Cody Wilson, the owner of a company that makes untraceable 3D-printed guns who is wanted on an arrest warrant accusing him of sex with an underage girl, has left the U.S. and was last known to be in Taiwan, investigators in Texas said Wednesday.
Austin Police Cmdr. Troy Officer told reporters that the department was working with national and international law enforcement to locate Wilson, whom Officer said missed a scheduled return flight to the U.S.
Officer said it was unclear why Wilson went to Taiwan, but he added that a friend of the 16-year-old alleged victim told Wilson that he was under investigation before he left. The commander also said Wilson’s name had been entered into a national law enforcement computer listing him as wanted for sexual assault of a child.
Investigators said Wilson met the girl for sex at an Austin hotel on Aug. 15 and paid her $500 afterward. A counselor for the teenager reported the accusation to Austin police a week later, saying Wilson met the girl online.
In an affidavit, Austin Police Detective Shaun Donovan wrote that surveillance footage showed Wilson and the girl getting out of an SUV at the hotel and then exiting an elevator together on the seventh floor, Donovan wrote. The footage showed them returning to the elevator later that night.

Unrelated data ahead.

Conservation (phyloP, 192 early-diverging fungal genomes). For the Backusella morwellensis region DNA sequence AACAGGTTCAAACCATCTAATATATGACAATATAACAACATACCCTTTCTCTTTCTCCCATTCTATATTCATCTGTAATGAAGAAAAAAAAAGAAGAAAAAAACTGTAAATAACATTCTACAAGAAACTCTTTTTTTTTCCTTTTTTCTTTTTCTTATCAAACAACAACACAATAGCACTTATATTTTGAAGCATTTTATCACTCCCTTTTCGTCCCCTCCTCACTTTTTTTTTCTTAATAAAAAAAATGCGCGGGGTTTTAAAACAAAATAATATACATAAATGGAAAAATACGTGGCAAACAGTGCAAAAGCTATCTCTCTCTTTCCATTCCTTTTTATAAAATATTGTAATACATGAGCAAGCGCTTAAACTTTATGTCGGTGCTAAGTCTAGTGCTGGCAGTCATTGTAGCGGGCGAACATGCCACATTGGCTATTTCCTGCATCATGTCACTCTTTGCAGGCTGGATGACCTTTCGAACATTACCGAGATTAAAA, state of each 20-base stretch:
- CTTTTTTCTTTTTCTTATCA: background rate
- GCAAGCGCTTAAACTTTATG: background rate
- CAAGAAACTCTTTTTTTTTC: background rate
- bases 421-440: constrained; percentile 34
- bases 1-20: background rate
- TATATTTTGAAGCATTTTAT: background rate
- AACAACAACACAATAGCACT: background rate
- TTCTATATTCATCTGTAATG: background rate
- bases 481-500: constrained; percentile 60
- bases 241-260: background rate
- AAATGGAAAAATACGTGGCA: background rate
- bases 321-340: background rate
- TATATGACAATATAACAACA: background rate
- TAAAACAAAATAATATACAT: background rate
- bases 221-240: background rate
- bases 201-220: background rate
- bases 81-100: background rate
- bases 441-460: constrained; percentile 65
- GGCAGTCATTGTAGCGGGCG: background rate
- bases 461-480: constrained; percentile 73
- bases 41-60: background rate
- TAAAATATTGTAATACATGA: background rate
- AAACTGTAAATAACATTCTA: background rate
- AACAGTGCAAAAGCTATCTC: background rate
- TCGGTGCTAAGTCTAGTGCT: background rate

Investigators said the SUV’s license plate matched one of the vehicles registered to Wilson’s business, Defense Distributed. Donovan wrote in his affidavit that hotel records showed that Wilson registered the same room — number 718 — as the room where the girl reported he had sex with her.
Officer told reporters that detectives believe “if someone mistakes [the alleged victim’s] age it would be because they think she’s younger, not older than the 16-year-old that she is.”
After a federal court barred Wilson from posting the printable gun blueprints online for free last month, he announced he had started selling them for any amount of money to U.S. customers through his website.
More than a dozen states sued to stop an agreement that the government reached with Defense Distributed, arguing that the blueprints for how to print plastic guns could be obtained by felons or terrorists.
Fox News’ Lucia I. Suarez-Sang, Christopher Carbone and The Associated Press contributed to this report.